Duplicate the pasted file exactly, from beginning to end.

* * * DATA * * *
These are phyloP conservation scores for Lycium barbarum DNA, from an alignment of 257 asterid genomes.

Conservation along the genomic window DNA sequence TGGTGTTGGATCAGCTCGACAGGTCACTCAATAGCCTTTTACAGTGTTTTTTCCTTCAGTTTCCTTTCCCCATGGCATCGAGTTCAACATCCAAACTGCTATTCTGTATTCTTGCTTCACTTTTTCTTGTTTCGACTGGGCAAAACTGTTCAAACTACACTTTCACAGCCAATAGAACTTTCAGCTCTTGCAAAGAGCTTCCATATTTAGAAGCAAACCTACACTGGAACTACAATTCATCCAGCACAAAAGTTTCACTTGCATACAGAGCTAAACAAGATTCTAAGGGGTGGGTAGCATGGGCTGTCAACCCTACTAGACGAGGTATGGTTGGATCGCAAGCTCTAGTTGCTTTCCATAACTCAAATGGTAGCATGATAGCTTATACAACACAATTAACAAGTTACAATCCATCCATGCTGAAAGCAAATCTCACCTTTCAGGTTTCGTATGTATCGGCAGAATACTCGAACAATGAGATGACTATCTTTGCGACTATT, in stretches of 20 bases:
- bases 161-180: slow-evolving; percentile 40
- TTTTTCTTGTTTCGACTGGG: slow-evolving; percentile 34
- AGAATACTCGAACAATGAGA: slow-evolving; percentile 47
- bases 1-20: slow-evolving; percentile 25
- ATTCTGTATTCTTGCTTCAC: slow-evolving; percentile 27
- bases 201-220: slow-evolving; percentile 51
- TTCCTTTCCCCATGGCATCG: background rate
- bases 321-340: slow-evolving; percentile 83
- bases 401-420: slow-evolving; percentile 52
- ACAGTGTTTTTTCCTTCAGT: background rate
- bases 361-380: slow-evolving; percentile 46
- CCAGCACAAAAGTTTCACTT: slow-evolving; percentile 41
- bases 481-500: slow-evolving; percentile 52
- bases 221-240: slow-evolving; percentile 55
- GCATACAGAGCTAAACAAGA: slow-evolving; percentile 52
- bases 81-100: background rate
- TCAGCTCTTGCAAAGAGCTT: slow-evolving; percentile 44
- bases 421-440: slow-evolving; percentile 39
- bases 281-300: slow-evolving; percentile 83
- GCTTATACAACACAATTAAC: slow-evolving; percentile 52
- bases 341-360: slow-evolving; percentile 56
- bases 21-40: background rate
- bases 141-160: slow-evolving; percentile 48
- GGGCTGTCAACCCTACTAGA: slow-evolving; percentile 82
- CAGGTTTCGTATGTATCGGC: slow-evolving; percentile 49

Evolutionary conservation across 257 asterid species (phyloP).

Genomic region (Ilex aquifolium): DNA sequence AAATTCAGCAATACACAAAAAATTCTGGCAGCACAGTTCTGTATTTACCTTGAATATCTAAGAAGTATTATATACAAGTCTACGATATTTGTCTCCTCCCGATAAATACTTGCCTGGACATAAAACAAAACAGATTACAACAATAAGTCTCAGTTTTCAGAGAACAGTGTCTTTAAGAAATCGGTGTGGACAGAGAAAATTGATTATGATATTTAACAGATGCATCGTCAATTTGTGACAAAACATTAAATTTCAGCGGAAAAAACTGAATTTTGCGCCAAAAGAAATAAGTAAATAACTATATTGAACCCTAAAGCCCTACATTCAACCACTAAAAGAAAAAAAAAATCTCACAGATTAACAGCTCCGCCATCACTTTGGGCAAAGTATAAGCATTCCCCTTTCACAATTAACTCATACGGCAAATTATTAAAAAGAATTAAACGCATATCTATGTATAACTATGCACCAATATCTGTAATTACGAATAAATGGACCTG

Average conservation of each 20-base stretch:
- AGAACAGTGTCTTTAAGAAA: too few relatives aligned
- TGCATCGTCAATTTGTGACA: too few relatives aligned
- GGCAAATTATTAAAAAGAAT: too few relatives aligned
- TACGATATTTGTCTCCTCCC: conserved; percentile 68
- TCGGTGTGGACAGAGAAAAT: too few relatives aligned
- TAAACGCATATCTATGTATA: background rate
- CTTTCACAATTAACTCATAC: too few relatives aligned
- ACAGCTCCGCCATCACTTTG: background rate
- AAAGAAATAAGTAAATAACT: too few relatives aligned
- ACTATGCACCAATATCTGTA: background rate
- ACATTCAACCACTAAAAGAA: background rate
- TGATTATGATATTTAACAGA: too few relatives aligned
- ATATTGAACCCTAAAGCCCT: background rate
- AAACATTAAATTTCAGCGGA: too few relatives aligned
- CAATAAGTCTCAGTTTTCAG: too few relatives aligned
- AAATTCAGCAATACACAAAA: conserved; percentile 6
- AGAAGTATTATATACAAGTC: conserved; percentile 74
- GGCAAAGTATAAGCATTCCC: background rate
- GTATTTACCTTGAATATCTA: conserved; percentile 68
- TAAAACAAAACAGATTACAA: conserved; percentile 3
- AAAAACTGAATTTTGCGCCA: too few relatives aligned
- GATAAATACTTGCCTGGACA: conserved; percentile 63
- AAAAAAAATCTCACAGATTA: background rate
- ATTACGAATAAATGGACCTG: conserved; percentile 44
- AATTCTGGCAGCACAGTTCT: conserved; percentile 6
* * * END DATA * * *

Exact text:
These are phyloP conservation scores for Lycium barbarum DNA, from an alignment of 257 asterid genomes.

Conservation along the genomic window DNA sequence TGGTGTTGGATCAGCTCGACAGGTCACTCAATAGCCTTTTACAGTGTTTTTTCCTTCAGTTTCCTTTCCCCATGGCATCGAGTTCAACATCCAAACTGCTATTCTGTATTCTTGCTTCACTTTTTCTTGTTTCGACTGGGCAAAACTGTTCAAACTACACTTTCACAGCCAATAGAACTTTCAGCTCTTGCAAAGAGCTTCCATATTTAGAAGCAAACCTACACTGGAACTACAATTCATCCAGCACAAAAGTTTCACTTGCATACAGAGCTAAACAAGATTCTAAGGGGTGGGTAGCATGGGCTGTCAACCCTACTAGACGAGGTATGGTTGGATCGCAAGCTCTAGTTGCTTTCCATAACTCAAATGGTAGCATGATAGCTTATACAACACAATTAACAAGTTACAATCCATCCATGCTGAAAGCAAATCTCACCTTTCAGGTTTCGTATGTATCGGCAGAATACTCGAACAATGAGATGACTATCTTTGCGACTATT, in stretches of 20 bases:
- bases 161-180: slow-evolving; percentile 40
- TTTTTCTTGTTTCGACTGGG: slow-evolving; percentile 34
- AGAATACTCGAACAATGAGA: slow-evolving; percentile 47
- bases 1-20: slow-evolving; percentile 25
- ATTCTGTATTCTTGCTTCAC: slow-evolving; percentile 27
- bases 201-220: slow-evolving; percentile 51
- TTCCTTTCCCCATGGCATCG: background rate
- bases 321-340: slow-evolving; percentile 83
- bases 401-420: slow-evolving; percentile 52
- ACAGTGTTTTTTCCTTCAGT: background rate
- bases 361-380: slow-evolving; percentile 46
- CCAGCACAAAAGTTTCACTT: slow-evolving; percentile 41
- bases 481-500: slow-evolving; percentile 52
- bases 221-240: slow-evolving; percentile 55
- GCATACAGAGCTAAACAAGA: slow-evolving; percentile 52
- bases 81-100: background rate
- TCAGCTCTTGCAAAGAGCTT: slow-evolving; percentile 44
- bases 421-440: slow-evolving; percentile 39
- bases 281-300: slow-evolving; percentile 83
- GCTTATACAACACAATTAAC: slow-evolving; percentile 52
- bases 341-360: slow-evolving; percentile 56
- bases 21-40: background rate
- bases 141-160: slow-evolving; percentile 48
- GGGCTGTCAACCCTACTAGA: slow-evolving; percentile 82
- CAGGTTTCGTATGTATCGGC: slow-evolving; percentile 49

Evolutionary conservation across 257 asterid species (phyloP).

Genomic region (Ilex aquifolium): DNA sequence AAATTCAGCAATACACAAAAAATTCTGGCAGCACAGTTCTGTATTTACCTTGAATATCTAAGAAGTATTATATACAAGTCTACGATATTTGTCTCCTCCCGATAAATACTTGCCTGGACATAAAACAAAACAGATTACAACAATAAGTCTCAGTTTTCAGAGAACAGTGTCTTTAAGAAATCGGTGTGGACAGAGAAAATTGATTATGATATTTAACAGATGCATCGTCAATTTGTGACAAAACATTAAATTTCAGCGGAAAAAACTGAATTTTGCGCCAAAAGAAATAAGTAAATAACTATATTGAACCCTAAAGCCCTACATTCAACCACTAAAAGAAAAAAAAAATCTCACAGATTAACAGCTCCGCCATCACTTTGGGCAAAGTATAAGCATTCCCCTTTCACAATTAACTCATACGGCAAATTATTAAAAAGAATTAAACGCATATCTATGTATAACTATGCACCAATATCTGTAATTACGAATAAATGGACCTG

Average conservation of each 20-base stretch:
- AGAACAGTGTCTTTAAGAAA: too few relatives aligned
- TGCATCGTCAATTTGTGACA: too few relatives aligned
- GGCAAATTATTAAAAAGAAT: too few relatives aligned
- TACGATATTTGTCTCCTCCC: conserved; percentile 68
- TCGGTGTGGACAGAGAAAAT: too few relatives aligned
- TAAACGCATATCTATGTATA: background rate
- CTTTCACAATTAACTCATAC: too few relatives aligned
- ACAGCTCCGCCATCACTTTG: background rate
- AAAGAAATAAGTAAATAACT: too few relatives aligned
- ACTATGCACCAATATCTGTA: background rate
- ACATTCAACCACTAAAAGAA: background rate
- TGATTATGATATTTAACAGA: too few relatives aligned
- ATATTGAACCCTAAAGCCCT: background rate
- AAACATTAAATTTCAGCGGA: too few relatives aligned
- CAATAAGTCTCAGTTTTCAG: too few relatives aligned
- AAATTCAGCAATACACAAAA: conserved; percentile 6
- AGAAGTATTATATACAAGTC: conserved; percentile 74
- GGCAAAGTATAAGCATTCCC: background rate
- GTATTTACCTTGAATATCTA: conserved; percentile 68
- TAAAACAAAACAGATTACAA: conserved; percentile 3
- AAAAACTGAATTTTGCGCCA: too few relatives aligned
- GATAAATACTTGCCTGGACA: conserved; percentile 63
- AAAAAAAATCTCACAGATTA: background rate
- ATTACGAATAAATGGACCTG: conserved; percentile 44
- AATTCTGGCAGCACAGTTCT: conserved; percentile 6